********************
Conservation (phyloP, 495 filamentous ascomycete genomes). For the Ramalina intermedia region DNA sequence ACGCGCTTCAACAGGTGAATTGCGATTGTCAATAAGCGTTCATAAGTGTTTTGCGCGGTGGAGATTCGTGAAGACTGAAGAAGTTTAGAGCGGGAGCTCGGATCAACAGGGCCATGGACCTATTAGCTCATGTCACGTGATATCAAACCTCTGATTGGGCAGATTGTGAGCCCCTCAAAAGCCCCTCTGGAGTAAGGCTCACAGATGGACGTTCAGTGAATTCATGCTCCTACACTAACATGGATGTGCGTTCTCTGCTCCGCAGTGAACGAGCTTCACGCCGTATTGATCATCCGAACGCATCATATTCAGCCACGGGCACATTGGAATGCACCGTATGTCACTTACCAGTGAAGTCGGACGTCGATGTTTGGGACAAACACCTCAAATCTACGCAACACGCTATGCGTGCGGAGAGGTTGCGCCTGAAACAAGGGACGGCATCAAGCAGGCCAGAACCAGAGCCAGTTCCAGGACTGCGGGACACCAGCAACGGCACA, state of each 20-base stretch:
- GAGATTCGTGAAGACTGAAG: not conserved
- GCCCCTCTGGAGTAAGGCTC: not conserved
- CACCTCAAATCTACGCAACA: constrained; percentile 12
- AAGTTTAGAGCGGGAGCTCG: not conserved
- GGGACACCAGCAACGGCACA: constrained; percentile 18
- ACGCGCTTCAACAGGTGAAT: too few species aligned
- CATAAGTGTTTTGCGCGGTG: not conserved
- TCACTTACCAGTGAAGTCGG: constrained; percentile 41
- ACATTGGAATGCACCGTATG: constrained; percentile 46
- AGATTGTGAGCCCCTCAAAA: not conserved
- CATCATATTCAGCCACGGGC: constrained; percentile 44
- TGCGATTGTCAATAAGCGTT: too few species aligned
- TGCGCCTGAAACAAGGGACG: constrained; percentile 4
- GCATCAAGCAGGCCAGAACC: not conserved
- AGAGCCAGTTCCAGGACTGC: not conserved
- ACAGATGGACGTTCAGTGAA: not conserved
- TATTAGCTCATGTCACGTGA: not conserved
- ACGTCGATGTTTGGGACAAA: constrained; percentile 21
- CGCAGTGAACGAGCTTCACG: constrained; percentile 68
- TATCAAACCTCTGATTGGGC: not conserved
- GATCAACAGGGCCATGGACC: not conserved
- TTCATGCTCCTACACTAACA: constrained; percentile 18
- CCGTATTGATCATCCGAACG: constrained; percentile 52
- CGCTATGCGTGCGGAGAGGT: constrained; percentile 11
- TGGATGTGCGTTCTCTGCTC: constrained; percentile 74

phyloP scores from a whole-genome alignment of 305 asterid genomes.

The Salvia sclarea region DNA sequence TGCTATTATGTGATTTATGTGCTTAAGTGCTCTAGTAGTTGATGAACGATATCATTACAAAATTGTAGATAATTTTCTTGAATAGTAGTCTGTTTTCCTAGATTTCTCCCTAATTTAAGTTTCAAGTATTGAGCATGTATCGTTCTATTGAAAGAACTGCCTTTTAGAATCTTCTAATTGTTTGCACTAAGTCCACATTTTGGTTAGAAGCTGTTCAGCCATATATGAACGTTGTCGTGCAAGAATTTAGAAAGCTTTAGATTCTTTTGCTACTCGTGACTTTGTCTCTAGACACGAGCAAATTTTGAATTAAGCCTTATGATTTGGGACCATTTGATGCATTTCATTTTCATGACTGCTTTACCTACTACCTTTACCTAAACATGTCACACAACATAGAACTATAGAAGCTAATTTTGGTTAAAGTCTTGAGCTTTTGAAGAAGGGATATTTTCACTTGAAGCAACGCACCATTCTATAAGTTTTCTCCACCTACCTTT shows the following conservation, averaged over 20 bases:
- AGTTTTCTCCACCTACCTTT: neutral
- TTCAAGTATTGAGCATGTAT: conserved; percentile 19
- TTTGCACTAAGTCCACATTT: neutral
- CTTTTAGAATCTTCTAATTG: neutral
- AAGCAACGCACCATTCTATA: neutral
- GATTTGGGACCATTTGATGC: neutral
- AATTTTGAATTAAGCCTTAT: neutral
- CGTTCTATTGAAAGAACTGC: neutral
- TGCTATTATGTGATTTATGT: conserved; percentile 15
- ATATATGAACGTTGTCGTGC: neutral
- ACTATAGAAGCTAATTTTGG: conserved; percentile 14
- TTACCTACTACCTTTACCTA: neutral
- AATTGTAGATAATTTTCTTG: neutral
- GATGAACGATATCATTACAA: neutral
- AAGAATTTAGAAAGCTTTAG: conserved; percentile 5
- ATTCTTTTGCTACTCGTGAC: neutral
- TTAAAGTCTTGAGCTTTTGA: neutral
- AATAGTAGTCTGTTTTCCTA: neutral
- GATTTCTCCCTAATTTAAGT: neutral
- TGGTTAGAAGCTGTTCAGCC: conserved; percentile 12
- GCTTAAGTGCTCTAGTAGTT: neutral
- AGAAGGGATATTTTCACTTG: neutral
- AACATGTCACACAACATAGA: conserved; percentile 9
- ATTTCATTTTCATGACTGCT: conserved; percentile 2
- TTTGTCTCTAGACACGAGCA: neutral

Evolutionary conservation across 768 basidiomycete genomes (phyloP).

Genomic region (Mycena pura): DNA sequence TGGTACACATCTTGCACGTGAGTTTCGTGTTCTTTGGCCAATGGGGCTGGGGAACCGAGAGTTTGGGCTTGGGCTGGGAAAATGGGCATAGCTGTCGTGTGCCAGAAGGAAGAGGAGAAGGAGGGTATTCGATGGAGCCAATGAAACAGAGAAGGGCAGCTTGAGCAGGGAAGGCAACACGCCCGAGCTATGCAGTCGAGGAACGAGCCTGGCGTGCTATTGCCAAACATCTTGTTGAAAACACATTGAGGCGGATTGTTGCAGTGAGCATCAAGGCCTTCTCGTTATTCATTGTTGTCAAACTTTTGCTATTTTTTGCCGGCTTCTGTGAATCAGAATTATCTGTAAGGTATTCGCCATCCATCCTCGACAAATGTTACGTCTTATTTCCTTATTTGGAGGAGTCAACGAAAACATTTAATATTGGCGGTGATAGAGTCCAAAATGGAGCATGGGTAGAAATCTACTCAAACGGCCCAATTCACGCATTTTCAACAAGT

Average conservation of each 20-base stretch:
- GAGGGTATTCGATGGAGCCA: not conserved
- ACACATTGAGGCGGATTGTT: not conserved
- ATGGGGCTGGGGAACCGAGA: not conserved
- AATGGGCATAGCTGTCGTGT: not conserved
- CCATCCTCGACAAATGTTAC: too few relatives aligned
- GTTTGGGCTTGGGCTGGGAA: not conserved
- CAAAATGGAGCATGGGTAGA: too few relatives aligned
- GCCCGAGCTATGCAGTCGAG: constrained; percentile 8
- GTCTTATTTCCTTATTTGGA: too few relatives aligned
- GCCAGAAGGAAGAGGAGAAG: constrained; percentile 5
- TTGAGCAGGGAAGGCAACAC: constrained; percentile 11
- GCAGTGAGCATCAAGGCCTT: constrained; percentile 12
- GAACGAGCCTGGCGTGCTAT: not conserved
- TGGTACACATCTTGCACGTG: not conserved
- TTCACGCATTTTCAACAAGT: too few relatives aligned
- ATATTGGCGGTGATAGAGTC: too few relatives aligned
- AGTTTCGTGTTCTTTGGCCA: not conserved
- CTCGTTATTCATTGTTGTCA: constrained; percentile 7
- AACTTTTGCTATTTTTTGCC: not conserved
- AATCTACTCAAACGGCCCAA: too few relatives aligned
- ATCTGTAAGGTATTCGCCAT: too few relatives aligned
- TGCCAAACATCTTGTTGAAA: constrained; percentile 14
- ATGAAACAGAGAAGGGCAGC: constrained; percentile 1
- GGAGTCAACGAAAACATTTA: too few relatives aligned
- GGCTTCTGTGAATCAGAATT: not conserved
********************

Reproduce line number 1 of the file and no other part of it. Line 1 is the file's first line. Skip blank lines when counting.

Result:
Conservation (phyloP, 495 filamentous ascomycete genomes). For the Ramalina intermedia region DNA sequence ACGCGCTTCAACAGGTGAATTGCGATTGTCAATAAGCGTTCATAAGTGTTTTGCGCGGTGGAGATTCGTGAAGACTGAAGAAGTTTAGAGCGGGAGCTCGGATCAACAGGGCCATGGACCTATTAGCTCATGTCACGTGATATCAAACCTCTGATTGGGCAGATTGTGAGCCCCTCAAAAGCCCCTCTGGAGTAAGGCTCACAGATGGACGTTCAGTGAATTCATGCTCCTACACTAACATGGATGTGCGTTCTCTGCTCCGCAGTGAACGAGCTTCACGCCGTATTGATCATCCGAACGCATCATATTCAGCCACGGGCACATTGGAATGCACCGTATGTCACTTACCAGTGAAGTCGGACGTCGATGTTTGGGACAAACACCTCAAATCTACGCAACACGCTATGCGTGCGGAGAGGTTGCGCCTGAAACAAGGGACGGCATCAAGCAGGCCAGAACCAGAGCCAGTTCCAGGACTGCGGGACACCAGCAACGGCACA, state of each 20-base stretch: